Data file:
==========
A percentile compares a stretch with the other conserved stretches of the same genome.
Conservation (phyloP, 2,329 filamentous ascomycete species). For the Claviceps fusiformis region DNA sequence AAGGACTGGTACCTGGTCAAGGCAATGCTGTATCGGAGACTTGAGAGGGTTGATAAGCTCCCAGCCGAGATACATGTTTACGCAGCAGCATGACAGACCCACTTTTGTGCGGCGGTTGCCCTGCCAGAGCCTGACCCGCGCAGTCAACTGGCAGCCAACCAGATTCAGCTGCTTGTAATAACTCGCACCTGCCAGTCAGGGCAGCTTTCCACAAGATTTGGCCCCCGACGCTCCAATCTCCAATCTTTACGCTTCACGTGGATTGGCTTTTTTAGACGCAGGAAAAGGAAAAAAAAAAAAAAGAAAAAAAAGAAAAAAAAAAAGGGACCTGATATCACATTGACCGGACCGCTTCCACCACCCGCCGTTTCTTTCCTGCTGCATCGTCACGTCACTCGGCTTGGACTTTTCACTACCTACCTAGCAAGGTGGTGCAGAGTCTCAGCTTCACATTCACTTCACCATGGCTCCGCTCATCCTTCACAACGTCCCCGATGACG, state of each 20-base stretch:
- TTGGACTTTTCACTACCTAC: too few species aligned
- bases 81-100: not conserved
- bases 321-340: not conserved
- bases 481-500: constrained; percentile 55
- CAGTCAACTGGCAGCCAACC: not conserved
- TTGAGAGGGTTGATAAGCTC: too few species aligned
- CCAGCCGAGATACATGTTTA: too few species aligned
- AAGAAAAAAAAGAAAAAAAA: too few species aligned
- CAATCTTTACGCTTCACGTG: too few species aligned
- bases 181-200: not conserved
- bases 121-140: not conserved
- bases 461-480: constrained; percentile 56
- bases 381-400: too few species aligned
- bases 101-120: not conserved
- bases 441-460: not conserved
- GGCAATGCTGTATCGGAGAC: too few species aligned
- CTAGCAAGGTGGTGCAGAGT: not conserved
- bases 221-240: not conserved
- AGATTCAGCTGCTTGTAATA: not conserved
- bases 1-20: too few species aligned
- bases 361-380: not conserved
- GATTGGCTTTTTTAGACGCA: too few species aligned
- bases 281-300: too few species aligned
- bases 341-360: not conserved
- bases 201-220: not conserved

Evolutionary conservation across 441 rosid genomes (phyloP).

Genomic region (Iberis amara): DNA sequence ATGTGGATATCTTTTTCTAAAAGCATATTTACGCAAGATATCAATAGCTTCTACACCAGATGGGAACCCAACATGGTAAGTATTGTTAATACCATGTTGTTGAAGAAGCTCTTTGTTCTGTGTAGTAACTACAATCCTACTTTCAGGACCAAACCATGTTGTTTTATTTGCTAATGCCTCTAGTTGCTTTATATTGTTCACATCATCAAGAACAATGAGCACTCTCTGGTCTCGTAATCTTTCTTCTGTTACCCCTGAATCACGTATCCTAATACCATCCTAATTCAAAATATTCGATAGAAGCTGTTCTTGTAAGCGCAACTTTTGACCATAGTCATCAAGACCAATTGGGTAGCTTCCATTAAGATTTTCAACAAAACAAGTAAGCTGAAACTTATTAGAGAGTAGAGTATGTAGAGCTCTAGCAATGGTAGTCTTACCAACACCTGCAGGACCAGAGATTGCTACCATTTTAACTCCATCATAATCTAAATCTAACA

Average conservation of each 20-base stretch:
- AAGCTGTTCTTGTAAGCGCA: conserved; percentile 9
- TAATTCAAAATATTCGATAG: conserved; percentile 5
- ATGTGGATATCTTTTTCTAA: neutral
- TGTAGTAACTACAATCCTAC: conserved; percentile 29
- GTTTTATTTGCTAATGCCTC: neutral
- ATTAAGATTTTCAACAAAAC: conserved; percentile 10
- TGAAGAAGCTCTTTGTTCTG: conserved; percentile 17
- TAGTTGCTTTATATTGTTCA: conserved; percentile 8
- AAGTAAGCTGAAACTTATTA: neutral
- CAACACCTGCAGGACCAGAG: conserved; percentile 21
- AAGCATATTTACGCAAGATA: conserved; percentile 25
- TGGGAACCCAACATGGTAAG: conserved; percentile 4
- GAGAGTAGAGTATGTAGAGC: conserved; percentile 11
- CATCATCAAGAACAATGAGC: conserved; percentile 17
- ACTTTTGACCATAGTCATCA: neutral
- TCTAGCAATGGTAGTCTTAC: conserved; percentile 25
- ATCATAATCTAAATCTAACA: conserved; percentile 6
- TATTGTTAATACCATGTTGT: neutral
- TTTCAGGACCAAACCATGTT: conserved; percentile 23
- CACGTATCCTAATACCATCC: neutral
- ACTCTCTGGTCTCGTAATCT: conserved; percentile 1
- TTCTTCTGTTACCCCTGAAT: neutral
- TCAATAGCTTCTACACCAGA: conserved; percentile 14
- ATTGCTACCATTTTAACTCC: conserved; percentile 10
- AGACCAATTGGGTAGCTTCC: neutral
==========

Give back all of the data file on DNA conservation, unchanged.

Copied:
A percentile compares a stretch with the other conserved stretches of the same genome.
Conservation (phyloP, 2,329 filamentous ascomycete species). For the Claviceps fusiformis region DNA sequence AAGGACTGGTACCTGGTCAAGGCAATGCTGTATCGGAGACTTGAGAGGGTTGATAAGCTCCCAGCCGAGATACATGTTTACGCAGCAGCATGACAGACCCACTTTTGTGCGGCGGTTGCCCTGCCAGAGCCTGACCCGCGCAGTCAACTGGCAGCCAACCAGATTCAGCTGCTTGTAATAACTCGCACCTGCCAGTCAGGGCAGCTTTCCACAAGATTTGGCCCCCGACGCTCCAATCTCCAATCTTTACGCTTCACGTGGATTGGCTTTTTTAGACGCAGGAAAAGGAAAAAAAAAAAAAAGAAAAAAAAGAAAAAAAAAAAGGGACCTGATATCACATTGACCGGACCGCTTCCACCACCCGCCGTTTCTTTCCTGCTGCATCGTCACGTCACTCGGCTTGGACTTTTCACTACCTACCTAGCAAGGTGGTGCAGAGTCTCAGCTTCACATTCACTTCACCATGGCTCCGCTCATCCTTCACAACGTCCCCGATGACG, state of each 20-base stretch:
- TTGGACTTTTCACTACCTAC: too few species aligned
- bases 81-100: not conserved
- bases 321-340: not conserved
- bases 481-500: constrained; percentile 55
- CAGTCAACTGGCAGCCAACC: not conserved
- TTGAGAGGGTTGATAAGCTC: too few species aligned
- CCAGCCGAGATACATGTTTA: too few species aligned
- AAGAAAAAAAAGAAAAAAAA: too few species aligned
- CAATCTTTACGCTTCACGTG: too few species aligned
- bases 181-200: not conserved
- bases 121-140: not conserved
- bases 461-480: constrained; percentile 56
- bases 381-400: too few species aligned
- bases 101-120: not conserved
- bases 441-460: not conserved
- GGCAATGCTGTATCGGAGAC: too few species aligned
- CTAGCAAGGTGGTGCAGAGT: not conserved
- bases 221-240: not conserved
- AGATTCAGCTGCTTGTAATA: not conserved
- bases 1-20: too few species aligned
- bases 361-380: not conserved
- GATTGGCTTTTTTAGACGCA: too few species aligned
- bases 281-300: too few species aligned
- bases 341-360: not conserved
- bases 201-220: not conserved

Evolutionary conservation across 441 rosid genomes (phyloP).

Genomic region (Iberis amara): DNA sequence ATGTGGATATCTTTTTCTAAAAGCATATTTACGCAAGATATCAATAGCTTCTACACCAGATGGGAACCCAACATGGTAAGTATTGTTAATACCATGTTGTTGAAGAAGCTCTTTGTTCTGTGTAGTAACTACAATCCTACTTTCAGGACCAAACCATGTTGTTTTATTTGCTAATGCCTCTAGTTGCTTTATATTGTTCACATCATCAAGAACAATGAGCACTCTCTGGTCTCGTAATCTTTCTTCTGTTACCCCTGAATCACGTATCCTAATACCATCCTAATTCAAAATATTCGATAGAAGCTGTTCTTGTAAGCGCAACTTTTGACCATAGTCATCAAGACCAATTGGGTAGCTTCCATTAAGATTTTCAACAAAACAAGTAAGCTGAAACTTATTAGAGAGTAGAGTATGTAGAGCTCTAGCAATGGTAGTCTTACCAACACCTGCAGGACCAGAGATTGCTACCATTTTAACTCCATCATAATCTAAATCTAACA

Average conservation of each 20-base stretch:
- AAGCTGTTCTTGTAAGCGCA: conserved; percentile 9
- TAATTCAAAATATTCGATAG: conserved; percentile 5
- ATGTGGATATCTTTTTCTAA: neutral
- TGTAGTAACTACAATCCTAC: conserved; percentile 29
- GTTTTATTTGCTAATGCCTC: neutral
- ATTAAGATTTTCAACAAAAC: conserved; percentile 10
- TGAAGAAGCTCTTTGTTCTG: conserved; percentile 17
- TAGTTGCTTTATATTGTTCA: conserved; percentile 8
- AAGTAAGCTGAAACTTATTA: neutral
- CAACACCTGCAGGACCAGAG: conserved; percentile 21
- AAGCATATTTACGCAAGATA: conserved; percentile 25
- TGGGAACCCAACATGGTAAG: conserved; percentile 4
- GAGAGTAGAGTATGTAGAGC: conserved; percentile 11
- CATCATCAAGAACAATGAGC: conserved; percentile 17
- ACTTTTGACCATAGTCATCA: neutral
- TCTAGCAATGGTAGTCTTAC: conserved; percentile 25
- ATCATAATCTAAATCTAACA: conserved; percentile 6
- TATTGTTAATACCATGTTGT: neutral
- TTTCAGGACCAAACCATGTT: conserved; percentile 23
- CACGTATCCTAATACCATCC: neutral
- ACTCTCTGGTCTCGTAATCT: conserved; percentile 1
- TTCTTCTGTTACCCCTGAAT: neutral
- TCAATAGCTTCTACACCAGA: conserved; percentile 14
- ATTGCTACCATTTTAACTCC: conserved; percentile 10
- AGACCAATTGGGTAGCTTCC: neutral